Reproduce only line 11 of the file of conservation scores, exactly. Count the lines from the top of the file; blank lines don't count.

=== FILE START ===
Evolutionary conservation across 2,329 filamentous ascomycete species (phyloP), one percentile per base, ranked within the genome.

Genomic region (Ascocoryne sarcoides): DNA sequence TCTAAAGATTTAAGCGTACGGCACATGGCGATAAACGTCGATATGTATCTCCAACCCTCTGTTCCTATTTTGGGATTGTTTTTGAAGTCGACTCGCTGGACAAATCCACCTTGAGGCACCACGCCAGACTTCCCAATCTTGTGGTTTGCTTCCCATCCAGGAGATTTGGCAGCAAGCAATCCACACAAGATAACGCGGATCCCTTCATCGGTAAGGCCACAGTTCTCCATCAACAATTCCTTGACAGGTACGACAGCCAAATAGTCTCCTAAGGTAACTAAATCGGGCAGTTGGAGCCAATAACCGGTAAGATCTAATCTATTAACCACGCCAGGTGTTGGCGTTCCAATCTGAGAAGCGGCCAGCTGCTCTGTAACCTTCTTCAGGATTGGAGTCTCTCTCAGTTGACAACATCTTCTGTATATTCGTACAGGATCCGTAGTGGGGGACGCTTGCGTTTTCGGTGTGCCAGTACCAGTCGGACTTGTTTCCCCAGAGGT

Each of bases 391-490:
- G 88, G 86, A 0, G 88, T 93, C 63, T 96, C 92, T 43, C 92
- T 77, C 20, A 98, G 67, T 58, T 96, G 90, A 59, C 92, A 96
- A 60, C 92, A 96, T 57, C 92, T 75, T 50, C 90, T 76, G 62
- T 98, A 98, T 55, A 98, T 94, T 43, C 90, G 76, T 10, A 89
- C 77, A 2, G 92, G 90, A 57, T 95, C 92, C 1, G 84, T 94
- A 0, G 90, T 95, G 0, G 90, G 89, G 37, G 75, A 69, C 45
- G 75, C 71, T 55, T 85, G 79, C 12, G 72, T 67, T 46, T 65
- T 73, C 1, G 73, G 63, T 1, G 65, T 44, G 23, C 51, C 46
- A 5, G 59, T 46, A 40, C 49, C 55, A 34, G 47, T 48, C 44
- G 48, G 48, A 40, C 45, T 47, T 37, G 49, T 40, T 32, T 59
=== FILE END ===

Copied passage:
- T 73, C 1, G 73, G 63, T 1, G 65, T 44, G 23, C 51, C 46